Kinder, Gentler Video Games May Actually Be Good For Players

http://www.sciencedaily.com/releases/2011/06/110606113403.htmIs this believable??

I read a recent articles that says how some people believe playing violent video games can make the person playing more aggressive and violent, the opposite can happen as well.  The articles talks about how game players can choose games that will provide a positive experience as well.  An example of a relxing game would be “Endless Ocean”, the articles states.  In this game, players take the role of a scuba diver, exploring an ocean habitat for sea life and sunken treasure.  Along they way, they encounter a variety of marine species during the game, including sharks.  But in this game, these sharks don’t harm the scuba diver, as they might in a violent video game.  Two studeis were done at Ohio State (ew), to see if playing relazing computer games would actually make a person feel more relaxed, and put them in a better mood.  I will paste the link to the article so anyone can read about the studies.

In the end, the results were quite clear, according to the article.  Relaxing video games made people kinder and less aggressive.  Do you believe this??  I’d love to hear comments!

Why Most People Don’t Finish Video Games

http://articles.cnn.com/2011-08-17/tech/finishing.videogames.snow_1_red-dead-redemption-entertainment-software-association-avid-gamers?_s=PM:TECH

I found this article from 2011 and thought it was really interesting when I read it. It talks about how video games are not being finished completely.  A production contractor for Activision, Keith Fuller stated “What I’ve been told as a blanket expectation is that 90% of players who start your game will never see the end of it unless they watch a clip on YouTube.  It’s not just dull games that go unfinished the article states.  Just last year, only 10% of avid gamers completed the final mission in Red Dead Redemption, shocking right??  And this was according to the VP of marketing at Raptr, which tracks more than 23 million gaming sessions.  The question the article poses is who’s to blame for this problem?  The developer or the player?  Or maybe it’s our culture?  The answer, the article states, is all of the above.  I pasted the article above so anyone can read the rest of it!  It’s so interesting!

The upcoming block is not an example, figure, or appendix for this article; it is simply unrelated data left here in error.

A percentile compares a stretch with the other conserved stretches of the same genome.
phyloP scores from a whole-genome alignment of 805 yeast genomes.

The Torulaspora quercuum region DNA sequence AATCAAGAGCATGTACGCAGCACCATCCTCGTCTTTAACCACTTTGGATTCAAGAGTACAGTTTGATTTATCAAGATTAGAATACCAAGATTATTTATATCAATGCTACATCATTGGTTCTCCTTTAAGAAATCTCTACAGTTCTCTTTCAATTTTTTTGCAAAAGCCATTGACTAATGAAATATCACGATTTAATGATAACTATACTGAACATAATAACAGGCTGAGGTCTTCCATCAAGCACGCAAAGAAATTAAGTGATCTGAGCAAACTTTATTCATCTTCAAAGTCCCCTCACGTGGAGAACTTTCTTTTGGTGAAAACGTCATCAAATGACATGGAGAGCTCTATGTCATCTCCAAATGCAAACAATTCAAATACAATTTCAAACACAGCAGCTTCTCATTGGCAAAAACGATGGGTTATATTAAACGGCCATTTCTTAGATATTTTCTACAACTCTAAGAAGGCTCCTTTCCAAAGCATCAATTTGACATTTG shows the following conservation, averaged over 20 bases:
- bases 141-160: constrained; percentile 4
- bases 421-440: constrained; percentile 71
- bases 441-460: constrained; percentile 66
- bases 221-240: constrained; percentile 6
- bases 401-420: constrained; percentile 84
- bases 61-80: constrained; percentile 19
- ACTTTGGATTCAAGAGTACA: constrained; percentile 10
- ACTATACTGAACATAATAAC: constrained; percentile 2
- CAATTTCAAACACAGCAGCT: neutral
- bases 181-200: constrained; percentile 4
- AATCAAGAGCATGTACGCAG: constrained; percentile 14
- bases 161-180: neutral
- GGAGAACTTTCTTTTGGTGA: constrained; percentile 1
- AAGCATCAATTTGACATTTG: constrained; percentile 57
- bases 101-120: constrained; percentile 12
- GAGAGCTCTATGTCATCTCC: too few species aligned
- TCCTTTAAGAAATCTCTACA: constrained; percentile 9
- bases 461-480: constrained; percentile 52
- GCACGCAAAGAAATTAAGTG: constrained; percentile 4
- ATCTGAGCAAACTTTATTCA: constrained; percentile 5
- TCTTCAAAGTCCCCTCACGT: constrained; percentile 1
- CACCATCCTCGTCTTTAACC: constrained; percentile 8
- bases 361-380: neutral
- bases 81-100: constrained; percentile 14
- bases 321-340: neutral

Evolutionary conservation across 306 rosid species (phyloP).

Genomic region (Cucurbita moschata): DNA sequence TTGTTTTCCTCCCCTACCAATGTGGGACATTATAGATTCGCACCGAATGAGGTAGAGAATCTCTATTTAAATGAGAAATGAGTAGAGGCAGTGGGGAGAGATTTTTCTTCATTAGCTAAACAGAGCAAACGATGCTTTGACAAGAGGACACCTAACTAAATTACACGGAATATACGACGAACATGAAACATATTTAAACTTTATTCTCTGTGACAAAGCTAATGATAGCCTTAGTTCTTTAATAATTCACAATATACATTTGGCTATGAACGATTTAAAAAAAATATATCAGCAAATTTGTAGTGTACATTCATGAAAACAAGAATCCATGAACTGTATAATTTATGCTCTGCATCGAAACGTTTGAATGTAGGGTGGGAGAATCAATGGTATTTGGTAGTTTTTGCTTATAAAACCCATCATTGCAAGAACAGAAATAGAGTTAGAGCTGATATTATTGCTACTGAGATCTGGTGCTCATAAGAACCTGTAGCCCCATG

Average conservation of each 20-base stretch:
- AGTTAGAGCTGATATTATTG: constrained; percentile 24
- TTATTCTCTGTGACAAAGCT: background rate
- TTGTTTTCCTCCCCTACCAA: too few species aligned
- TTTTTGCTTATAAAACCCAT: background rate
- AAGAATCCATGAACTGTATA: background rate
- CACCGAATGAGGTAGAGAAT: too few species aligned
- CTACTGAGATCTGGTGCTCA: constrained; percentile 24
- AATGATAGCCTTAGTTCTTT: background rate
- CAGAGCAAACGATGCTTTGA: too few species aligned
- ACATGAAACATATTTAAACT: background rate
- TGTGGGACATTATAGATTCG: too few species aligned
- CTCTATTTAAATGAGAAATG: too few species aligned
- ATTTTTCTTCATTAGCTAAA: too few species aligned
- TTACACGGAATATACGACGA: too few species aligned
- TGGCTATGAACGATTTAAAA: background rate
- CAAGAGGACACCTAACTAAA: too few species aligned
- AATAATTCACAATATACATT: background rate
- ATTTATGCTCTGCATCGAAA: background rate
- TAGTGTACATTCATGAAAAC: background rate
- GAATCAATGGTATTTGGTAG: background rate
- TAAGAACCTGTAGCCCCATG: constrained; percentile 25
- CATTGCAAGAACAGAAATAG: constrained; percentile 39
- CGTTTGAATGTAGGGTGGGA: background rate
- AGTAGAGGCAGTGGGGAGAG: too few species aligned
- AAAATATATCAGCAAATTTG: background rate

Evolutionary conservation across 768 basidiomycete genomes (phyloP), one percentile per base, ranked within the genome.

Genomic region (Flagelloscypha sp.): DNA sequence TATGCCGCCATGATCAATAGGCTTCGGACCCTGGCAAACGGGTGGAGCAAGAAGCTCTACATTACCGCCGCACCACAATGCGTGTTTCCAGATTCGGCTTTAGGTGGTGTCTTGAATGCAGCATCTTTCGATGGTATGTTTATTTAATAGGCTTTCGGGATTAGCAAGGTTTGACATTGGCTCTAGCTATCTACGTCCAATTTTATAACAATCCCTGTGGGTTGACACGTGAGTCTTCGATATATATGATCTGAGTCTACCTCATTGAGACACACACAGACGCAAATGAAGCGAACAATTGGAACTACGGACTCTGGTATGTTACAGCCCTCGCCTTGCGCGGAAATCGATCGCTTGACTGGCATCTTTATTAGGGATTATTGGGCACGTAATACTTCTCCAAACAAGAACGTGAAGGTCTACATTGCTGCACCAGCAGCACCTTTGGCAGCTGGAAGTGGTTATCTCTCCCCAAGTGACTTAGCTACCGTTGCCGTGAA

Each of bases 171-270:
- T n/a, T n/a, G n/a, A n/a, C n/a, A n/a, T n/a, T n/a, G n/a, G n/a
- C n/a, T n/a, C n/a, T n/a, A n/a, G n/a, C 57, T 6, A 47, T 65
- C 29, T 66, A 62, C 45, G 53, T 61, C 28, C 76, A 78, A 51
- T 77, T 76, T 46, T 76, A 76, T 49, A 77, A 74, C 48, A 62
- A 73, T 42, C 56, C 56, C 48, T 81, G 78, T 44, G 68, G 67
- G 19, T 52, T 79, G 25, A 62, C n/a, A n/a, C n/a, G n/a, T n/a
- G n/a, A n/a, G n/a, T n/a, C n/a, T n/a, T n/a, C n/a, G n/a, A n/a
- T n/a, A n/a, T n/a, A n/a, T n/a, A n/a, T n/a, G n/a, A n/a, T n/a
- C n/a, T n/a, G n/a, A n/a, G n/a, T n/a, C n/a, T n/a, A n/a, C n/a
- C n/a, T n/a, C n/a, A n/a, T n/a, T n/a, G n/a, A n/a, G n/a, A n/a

Video games are good for children

http://www.guardian.co.uk/technology/2009/feb/12/computer-games-eu-study

I found this really interesting article today.  It is from a couple of years ago but very interesting.  The articles is all about how video games are actually good for children, and not rotting their brains as many parents may believe.  As Professor Fishman has said many times in class, there is no firm proof that playing violent video games have a negative impact on children’s behavior, contrary to fears about violent reputation of some games.  Video games actually can stimulate learning of facts and skills such as strategic thinking, creativity, cooperation and innovative thinking.

The article goes on to talk about how there was a study that called for schools across Europe to consider using games for educational purposes and wanted parents to take a greater interest in them.  The findings came as a surprise to supporters of tougher regulation of computer games, some of which have been blamed for influencing violent crime among children.